Vladimir, some thoughts.
The Internet is indeed not going away, and for those of us born in pre-Internet days, we must get used to it. I'd like to suggest that communicating itself is an important skill to revamp. Suddenly we're international, across many cultures and languages, among people with mixed and varied backgrounds. Immense numbers of people read what is posted, and our words remain "forever". We can easily not be fully aware of this. After all, typically one sits in a room in utter privacy and in one's own environment.
I see quite a few problems in your proposal, namely this:
I suggest everyone to send me an audio or video recording of any works of any level of your students or of ANYONE else (from "Mary had a little lamb" to "Islamey" by Balakirev). I will listen and post here a response note with my corrections for our general discussion.
To start, you are addressing professional teachers. I know you are a pianist, but I don't know whether you are a teacher. These people would be your colleagues and thus your equals - some with the same knowledge and experience, some with more or different, some with less or different. But your proposal comes across as though you were their superior, since you plan to give your "corrections". This has to be insulting. It is also not an exchange - a conversation - where you are interested in what you might learn from them, while they learn from you. The Internet generally doesn't work that way.
That is, if you had a teaching site and were inviting students, then that relationship would exist.
2) There is a relationship of trust between students and their teacher, and also protection of minors. When a student plays in front of his or her teacher, she expects that the only person who hears her, and assesses her, is her teacher. If there is an exam, a recital, or a competition, then the student has signed up for that, and for minors, it is with the parents' approval. You cannot expect teachers to share their students' playing with an absolute stranger, and then for public comment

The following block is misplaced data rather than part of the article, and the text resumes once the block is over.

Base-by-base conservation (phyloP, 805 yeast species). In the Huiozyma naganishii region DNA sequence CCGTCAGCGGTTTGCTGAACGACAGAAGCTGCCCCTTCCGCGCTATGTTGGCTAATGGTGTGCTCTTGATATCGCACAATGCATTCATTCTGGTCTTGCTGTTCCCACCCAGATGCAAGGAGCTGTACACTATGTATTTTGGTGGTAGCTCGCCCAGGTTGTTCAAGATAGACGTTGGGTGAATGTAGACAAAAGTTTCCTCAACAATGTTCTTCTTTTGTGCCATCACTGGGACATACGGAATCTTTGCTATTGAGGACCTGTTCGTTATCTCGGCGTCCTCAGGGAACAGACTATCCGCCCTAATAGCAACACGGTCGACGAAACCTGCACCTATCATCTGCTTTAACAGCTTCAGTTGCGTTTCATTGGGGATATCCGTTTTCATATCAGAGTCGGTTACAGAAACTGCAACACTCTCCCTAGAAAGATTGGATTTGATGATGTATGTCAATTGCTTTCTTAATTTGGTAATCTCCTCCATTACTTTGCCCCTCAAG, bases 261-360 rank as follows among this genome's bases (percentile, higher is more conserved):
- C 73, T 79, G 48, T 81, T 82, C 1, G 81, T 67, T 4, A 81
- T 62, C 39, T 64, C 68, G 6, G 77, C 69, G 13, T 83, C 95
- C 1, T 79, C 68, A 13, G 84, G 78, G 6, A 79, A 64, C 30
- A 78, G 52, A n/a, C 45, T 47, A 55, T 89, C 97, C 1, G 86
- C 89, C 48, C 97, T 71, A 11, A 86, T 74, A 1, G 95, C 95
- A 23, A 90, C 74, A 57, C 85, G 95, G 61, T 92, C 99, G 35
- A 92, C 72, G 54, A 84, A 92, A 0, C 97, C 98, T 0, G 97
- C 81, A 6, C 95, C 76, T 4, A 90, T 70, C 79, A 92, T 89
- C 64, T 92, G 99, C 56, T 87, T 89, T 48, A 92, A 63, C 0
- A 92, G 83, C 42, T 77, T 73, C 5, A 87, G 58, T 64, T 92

. Plus, for that kind of comment, would the video or audio end up here, in the public forum?
3) The teacher's reputation, which takes time to build and establish, and is very important. What teacher would want his students' work - therefore his own teaching - to be publicly critiqued, again by a stranger? I know that professionals do consult each other, and may have colleagues look at their work for critique (in any profession). But then you select someone whose reputation you know and trust, and it is done discretely in private.
These are the problems I see, and they also fall into Internet awareness (which you might not fully have).
There are other problems. A teacher may be having his students do things a certain way, in a given period, for pedagogic reasons while having an overall picture for the future. Anyone coming in from the outside cannot know these things (hopefully someone who is a teacher; but there are so many ways of teaching!)
If you are entertaining this idea at all, it should be TWO-WAY, where your colleagues also critique your work, your students' playing - multi-way, actually, since forums are dialogues. They are not one way conversations between a master having answers, and learners being critiqued, unless you have a teacher + his students kind of forum. This is the teacher forum, where teachers talk to each other
You may not intend it this way, but it may well come across like this.